"Lumpenproletariat" (a German word meaning "raggedy proletariat") is a term first defined by Karl Marx and Friedrich Engels in "The German Ideology" (1845) and later elaborated on in works by Marx.

In "The Eighteenth Brumaire of Louis Napoleon" (1852), Marx refers to the lumpenproletariat as the 'refuse of all classes,' including 'swindlers, confidence tricksters, brothel-keepers, rag-and-bone merchants, beggars, and other flotsam of society.' In the "Eighteenth Brumaire", Marx describes the "lumpenproletariat" as a 'class fraction' that constituted the political power base for Louis Bonaparte of France in 1848. In this sense, Marx argued that Bonaparte was able to place himself above the two main classes, the proletariat and bourgeoisie, by resorting to the 'lumpenproletariat' as an apparently independent base of power, while in fact advancing the material interests of the bourgeoisie.


Engels wrote about Swiss mercenaries during the end of the 1848 July monarchy rule of revolutionary Naples: "This action of the Neapolitan lumpenproletariat decided the defeat of the revolution. Swiss guardsmen, Neapolitan soldiers and lazzaroni combined pounced upon the defenders of the barricades." [ [ Neue Rheinische Zeitung No. 1 June 1848 ] ]

In other writings, Marx also saw little potential in these sections of society. About rebellious mercenaries, he wrote: "A motley crew of mutineering soldiers who have murdered their officers, torn asunder the ties of discipline, and not succeeded in discovering a man on whom to bestow supreme command are certainly the body least likely to organise a serious and protracted resistance." [K.Marx, The First Indian War of Independence 1855-59. Moscow, 1960, p. 42] . In Marx's time, some of the most vocal and anti-establishment voices were the Nihilists, who revelled in crime, adventurism and apparent sociopathy, and did not seem to get any closer to their aims or widespread working-class adaptation of their methods or objectives. The Nihilists wanted to provoke the state and championed the propaganda by the deed using "terroristic" methods such as bombing and assassination.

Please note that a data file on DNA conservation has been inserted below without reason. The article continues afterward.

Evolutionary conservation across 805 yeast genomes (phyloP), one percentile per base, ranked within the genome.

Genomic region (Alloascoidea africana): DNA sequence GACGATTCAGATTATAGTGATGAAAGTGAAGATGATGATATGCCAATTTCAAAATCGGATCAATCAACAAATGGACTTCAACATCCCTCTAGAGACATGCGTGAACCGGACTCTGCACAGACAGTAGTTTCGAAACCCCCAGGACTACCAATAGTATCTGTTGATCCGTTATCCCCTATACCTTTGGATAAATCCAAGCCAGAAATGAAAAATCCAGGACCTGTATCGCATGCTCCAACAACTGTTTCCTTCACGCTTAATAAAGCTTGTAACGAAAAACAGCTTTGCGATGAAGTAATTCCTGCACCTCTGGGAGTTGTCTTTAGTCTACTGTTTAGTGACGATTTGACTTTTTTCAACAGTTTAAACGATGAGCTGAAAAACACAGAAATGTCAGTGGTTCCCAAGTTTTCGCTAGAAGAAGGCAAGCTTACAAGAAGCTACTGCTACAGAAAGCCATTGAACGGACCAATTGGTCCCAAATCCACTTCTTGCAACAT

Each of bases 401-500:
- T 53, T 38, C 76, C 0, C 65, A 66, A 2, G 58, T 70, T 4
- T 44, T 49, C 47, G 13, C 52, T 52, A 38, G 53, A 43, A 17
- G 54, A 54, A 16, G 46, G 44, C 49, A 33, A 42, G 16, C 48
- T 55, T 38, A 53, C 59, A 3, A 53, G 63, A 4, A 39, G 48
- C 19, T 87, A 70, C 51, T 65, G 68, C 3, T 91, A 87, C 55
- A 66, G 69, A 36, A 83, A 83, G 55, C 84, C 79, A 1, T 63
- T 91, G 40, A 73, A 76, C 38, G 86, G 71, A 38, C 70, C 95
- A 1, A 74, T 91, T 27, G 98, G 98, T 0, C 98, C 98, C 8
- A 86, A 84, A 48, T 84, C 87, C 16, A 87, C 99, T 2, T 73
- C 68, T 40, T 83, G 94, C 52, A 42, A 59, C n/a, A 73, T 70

Marx's description of mutineers as being unreliable could be argued upon at length. Russian Army mutineers and their soldiers committees were critical to the overturning of the Tsarist regime during the Russian Revolution of 1917. Yet, there is a difference in that the Russian Revolution was a general uprising of most of Russia's popular classes, not just a military mutiny. Also, the Russian Imperial Army was a regular army of conscripts, not an army of mercenaries; as such, its social extraction was quite different, and much closer to the peasantry than to the lumpenproletariat.

According to Marx, the lumpenproletariat had no real motive for participating in revolution, and might in fact have an interest in preserving the current class structure, because the members of the lumpenproletariat usually depend on the bourgeoisie and the aristocracy for their day-to-day existence. In that sense, Marx saw the lumpenproletariat as a counter-revolutionary force.